[bitcoin-dev] Future Of Bitcoin-Cores Wallet

Mike Hearn hearn at vinumeris.com
Tue Aug 11 11:03:15 UTC 2015

Hey Jonas,

I think your analysis of what (some) users need is a good one.

We've discussed this before so I know you prefer your current approach, but
I personally would take a slightly different path to reach the same end:

   1. Support serving of SPV wallets from pruned storage. This means some
   protocol upgrades, BIPs, etc. It helps all SPV wallets, including on phones.
   2. Then make a bitcoinj based desktop wallet app, that contains a
   bundled bitcoind.
   3. Make the app sync TWO wallets simultaneously, one from the P2P
   network as today, and another from the local bitcoind via a local socket
   (or even just passing buffers around internally)
   4. The app should then switch from using the wallet synced to P2P to the
   wallet synced to localhost when the latter is fully caught up, and back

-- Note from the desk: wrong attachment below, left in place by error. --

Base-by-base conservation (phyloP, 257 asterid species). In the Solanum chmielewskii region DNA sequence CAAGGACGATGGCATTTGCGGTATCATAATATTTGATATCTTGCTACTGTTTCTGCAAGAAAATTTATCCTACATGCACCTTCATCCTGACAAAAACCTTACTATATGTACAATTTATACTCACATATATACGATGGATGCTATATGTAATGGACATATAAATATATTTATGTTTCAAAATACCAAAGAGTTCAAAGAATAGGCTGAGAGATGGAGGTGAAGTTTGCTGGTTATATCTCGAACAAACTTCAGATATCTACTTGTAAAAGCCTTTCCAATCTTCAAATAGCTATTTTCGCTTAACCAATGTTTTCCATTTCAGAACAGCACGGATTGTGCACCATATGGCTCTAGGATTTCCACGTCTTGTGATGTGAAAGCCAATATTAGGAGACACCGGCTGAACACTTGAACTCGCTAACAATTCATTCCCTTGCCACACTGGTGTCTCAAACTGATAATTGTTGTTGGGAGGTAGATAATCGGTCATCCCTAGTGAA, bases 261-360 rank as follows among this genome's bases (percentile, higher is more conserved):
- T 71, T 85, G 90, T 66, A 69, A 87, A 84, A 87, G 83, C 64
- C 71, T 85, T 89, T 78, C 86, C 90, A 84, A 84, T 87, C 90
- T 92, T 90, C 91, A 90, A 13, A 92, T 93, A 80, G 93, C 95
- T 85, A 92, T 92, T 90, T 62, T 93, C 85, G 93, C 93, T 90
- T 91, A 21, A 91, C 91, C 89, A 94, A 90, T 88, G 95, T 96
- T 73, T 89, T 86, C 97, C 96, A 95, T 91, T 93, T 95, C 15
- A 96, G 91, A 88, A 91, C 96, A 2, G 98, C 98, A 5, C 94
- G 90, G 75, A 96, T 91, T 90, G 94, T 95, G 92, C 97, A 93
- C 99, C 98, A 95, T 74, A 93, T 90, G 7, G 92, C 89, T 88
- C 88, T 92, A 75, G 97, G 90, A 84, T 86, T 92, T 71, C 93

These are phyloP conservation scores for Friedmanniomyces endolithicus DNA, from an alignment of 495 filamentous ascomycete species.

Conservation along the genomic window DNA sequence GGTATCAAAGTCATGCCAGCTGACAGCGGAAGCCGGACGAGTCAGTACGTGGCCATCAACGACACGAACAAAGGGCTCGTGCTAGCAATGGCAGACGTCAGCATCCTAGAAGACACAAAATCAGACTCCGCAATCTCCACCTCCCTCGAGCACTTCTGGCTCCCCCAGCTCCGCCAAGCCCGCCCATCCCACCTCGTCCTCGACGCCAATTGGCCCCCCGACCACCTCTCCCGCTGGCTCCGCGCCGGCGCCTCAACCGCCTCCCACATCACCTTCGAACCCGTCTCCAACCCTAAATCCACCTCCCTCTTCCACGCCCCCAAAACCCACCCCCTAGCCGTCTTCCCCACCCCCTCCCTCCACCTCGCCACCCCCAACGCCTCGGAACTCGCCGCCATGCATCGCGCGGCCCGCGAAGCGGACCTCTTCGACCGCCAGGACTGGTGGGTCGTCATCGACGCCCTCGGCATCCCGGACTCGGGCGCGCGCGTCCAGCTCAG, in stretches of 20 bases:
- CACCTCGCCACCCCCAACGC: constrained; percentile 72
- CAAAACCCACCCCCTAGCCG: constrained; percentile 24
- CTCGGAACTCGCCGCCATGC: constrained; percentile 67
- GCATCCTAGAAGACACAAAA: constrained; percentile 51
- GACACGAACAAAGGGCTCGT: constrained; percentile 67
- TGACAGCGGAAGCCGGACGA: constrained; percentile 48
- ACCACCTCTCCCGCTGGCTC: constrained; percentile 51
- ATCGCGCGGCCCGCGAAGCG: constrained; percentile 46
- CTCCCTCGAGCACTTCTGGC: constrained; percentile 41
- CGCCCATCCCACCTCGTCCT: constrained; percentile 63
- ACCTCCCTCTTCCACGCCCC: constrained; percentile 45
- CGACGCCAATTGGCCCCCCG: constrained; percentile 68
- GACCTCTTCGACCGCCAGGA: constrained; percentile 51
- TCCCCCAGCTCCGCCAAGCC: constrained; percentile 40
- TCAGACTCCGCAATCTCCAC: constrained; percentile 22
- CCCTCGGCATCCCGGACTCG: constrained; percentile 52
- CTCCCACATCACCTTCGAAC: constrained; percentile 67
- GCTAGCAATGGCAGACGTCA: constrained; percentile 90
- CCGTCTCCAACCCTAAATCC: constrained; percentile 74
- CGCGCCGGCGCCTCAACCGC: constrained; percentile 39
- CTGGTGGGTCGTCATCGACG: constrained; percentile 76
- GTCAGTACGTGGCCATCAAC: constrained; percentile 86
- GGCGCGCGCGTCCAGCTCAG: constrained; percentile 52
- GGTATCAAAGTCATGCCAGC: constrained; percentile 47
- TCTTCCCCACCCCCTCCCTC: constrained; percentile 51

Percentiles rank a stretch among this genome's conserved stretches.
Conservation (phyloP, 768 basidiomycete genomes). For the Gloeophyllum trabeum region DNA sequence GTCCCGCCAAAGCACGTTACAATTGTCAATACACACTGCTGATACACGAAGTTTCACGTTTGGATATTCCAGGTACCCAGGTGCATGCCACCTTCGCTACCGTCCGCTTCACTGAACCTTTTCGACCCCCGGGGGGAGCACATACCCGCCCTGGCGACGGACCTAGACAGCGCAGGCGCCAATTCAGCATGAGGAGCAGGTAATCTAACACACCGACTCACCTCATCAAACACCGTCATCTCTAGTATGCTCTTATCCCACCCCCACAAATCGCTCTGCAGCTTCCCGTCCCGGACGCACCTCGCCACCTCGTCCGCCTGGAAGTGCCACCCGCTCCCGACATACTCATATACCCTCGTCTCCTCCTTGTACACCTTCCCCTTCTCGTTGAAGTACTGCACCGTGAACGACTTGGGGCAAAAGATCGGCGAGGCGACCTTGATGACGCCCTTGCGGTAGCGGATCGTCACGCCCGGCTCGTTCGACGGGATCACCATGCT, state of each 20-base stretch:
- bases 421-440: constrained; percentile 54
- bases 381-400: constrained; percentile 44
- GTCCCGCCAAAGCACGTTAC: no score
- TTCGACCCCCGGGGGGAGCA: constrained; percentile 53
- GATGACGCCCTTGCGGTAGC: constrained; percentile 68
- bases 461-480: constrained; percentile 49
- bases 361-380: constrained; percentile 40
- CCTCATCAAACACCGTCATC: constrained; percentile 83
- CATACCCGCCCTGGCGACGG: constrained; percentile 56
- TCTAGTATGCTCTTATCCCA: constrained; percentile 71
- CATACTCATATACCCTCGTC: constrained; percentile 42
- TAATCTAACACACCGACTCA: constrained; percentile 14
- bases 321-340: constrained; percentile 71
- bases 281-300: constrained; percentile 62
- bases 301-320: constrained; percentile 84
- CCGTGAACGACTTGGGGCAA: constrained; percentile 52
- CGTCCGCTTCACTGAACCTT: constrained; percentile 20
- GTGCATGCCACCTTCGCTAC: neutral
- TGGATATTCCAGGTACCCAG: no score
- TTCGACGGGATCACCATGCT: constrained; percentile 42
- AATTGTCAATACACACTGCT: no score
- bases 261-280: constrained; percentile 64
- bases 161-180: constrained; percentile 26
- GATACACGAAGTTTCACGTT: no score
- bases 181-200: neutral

again when the local node is behind.
   5. If there's a discrepancy, alert the user.

There are big advantages of taking this path! They are:

   - The switching back and forth between local full-security mode (which
   may be behind) and remote SPV security (fully synced) is instant and
   transparent to the user. This is important for laptop users who don't run a
   local node all the time. The different audit levels can be reflected in the
   UI in some way.

   - The bitcoinj wallet code already has support for things like
   multi-sig, BIP32, seed words, micropayment channels, etc. You can disable
   Bloom filtering if you like (download full blocks).

   - You can do a local RPC or JNI/JNA call to get fee estimates, if wanted.

   - The modern JVM tools and languages are much, much more productive than
   working with C++.

If you want a thing that runs a home server, then the best way to do that
IMO would be to bundle Tor and make it auto-register a Tor hidden service.
Then you can just define a QR code standard for 'pairing' a wallet to a
.onion address. Any bitcoinj based wallet can sync to it, and as it's your
own node, you can use a Bloom filter sized to give virtually no false
positives. No additional indexing is then required.
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